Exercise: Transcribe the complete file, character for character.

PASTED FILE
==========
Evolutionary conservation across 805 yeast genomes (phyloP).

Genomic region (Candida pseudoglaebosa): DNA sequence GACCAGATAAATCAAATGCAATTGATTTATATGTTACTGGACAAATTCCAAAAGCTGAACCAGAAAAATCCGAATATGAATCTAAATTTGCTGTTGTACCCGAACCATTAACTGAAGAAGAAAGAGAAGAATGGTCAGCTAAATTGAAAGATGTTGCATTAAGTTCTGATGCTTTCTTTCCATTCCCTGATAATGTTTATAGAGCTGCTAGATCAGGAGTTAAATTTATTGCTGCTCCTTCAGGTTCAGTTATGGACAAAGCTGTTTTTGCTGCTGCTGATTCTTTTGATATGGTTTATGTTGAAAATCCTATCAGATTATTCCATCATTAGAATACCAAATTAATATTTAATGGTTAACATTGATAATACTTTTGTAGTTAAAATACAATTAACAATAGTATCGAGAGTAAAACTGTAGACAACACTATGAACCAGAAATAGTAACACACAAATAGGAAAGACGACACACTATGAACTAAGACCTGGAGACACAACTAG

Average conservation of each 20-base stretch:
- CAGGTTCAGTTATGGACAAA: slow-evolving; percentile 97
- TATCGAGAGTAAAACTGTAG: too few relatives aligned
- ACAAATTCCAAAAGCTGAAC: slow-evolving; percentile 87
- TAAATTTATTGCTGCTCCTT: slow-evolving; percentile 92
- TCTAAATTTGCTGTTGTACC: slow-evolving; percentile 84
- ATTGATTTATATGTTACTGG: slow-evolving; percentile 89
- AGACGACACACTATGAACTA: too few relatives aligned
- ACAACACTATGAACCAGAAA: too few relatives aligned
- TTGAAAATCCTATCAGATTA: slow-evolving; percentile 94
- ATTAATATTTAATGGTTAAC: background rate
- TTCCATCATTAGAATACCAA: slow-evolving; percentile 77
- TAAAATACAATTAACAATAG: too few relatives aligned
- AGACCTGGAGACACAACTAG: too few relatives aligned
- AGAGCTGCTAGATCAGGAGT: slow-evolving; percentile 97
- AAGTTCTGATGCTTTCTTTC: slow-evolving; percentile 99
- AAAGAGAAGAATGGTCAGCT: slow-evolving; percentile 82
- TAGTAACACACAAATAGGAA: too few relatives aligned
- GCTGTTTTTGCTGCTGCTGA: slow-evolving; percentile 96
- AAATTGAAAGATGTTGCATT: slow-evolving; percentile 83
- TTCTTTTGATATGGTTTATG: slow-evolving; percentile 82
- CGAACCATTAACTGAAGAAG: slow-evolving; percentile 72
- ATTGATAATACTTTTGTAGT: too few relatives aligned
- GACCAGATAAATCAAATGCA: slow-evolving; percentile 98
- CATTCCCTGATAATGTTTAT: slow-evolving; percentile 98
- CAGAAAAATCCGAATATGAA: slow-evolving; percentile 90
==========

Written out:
Evolutionary conservation across 805 yeast genomes (phyloP).

Genomic region (Candida pseudoglaebosa): DNA sequence GACCAGATAAATCAAATGCAATTGATTTATATGTTACTGGACAAATTCCAAAAGCTGAACCAGAAAAATCCGAATATGAATCTAAATTTGCTGTTGTACCCGAACCATTAACTGAAGAAGAAAGAGAAGAATGGTCAGCTAAATTGAAAGATGTTGCATTAAGTTCTGATGCTTTCTTTCCATTCCCTGATAATGTTTATAGAGCTGCTAGATCAGGAGTTAAATTTATTGCTGCTCCTTCAGGTTCAGTTATGGACAAAGCTGTTTTTGCTGCTGCTGATTCTTTTGATATGGTTTATGTTGAAAATCCTATCAGATTATTCCATCATTAGAATACCAAATTAATATTTAATGGTTAACATTGATAATACTTTTGTAGTTAAAATACAATTAACAATAGTATCGAGAGTAAAACTGTAGACAACACTATGAACCAGAAATAGTAACACACAAATAGGAAAGACGACACACTATGAACTAAGACCTGGAGACACAACTAG

Average conservation of each 20-base stretch:
- CAGGTTCAGTTATGGACAAA: slow-evolving; percentile 97
- TATCGAGAGTAAAACTGTAG: too few relatives aligned
- ACAAATTCCAAAAGCTGAAC: slow-evolving; percentile 87
- TAAATTTATTGCTGCTCCTT: slow-evolving; percentile 92
- TCTAAATTTGCTGTTGTACC: slow-evolving; percentile 84
- ATTGATTTATATGTTACTGG: slow-evolving; percentile 89
- AGACGACACACTATGAACTA: too few relatives aligned
- ACAACACTATGAACCAGAAA: too few relatives aligned
- TTGAAAATCCTATCAGATTA: slow-evolving; percentile 94
- ATTAATATTTAATGGTTAAC: background rate
- TTCCATCATTAGAATACCAA: slow-evolving; percentile 77
- TAAAATACAATTAACAATAG: too few relatives aligned
- AGACCTGGAGACACAACTAG: too few relatives aligned
- AGAGCTGCTAGATCAGGAGT: slow-evolving; percentile 97
- AAGTTCTGATGCTTTCTTTC: slow-evolving; percentile 99
- AAAGAGAAGAATGGTCAGCT: slow-evolving; percentile 82
- TAGTAACACACAAATAGGAA: too few relatives aligned
- GCTGTTTTTGCTGCTGCTGA: slow-evolving; percentile 96
- AAATTGAAAGATGTTGCATT: slow-evolving; percentile 83
- TTCTTTTGATATGGTTTATG: slow-evolving; percentile 82
- CGAACCATTAACTGAAGAAG: slow-evolving; percentile 72
- ATTGATAATACTTTTGTAGT: too few relatives aligned
- GACCAGATAAATCAAATGCA: slow-evolving; percentile 98
- CATTCCCTGATAATGTTTAT: slow-evolving; percentile 98
- CAGAAAAATCCGAATATGAA: slow-evolving; percentile 90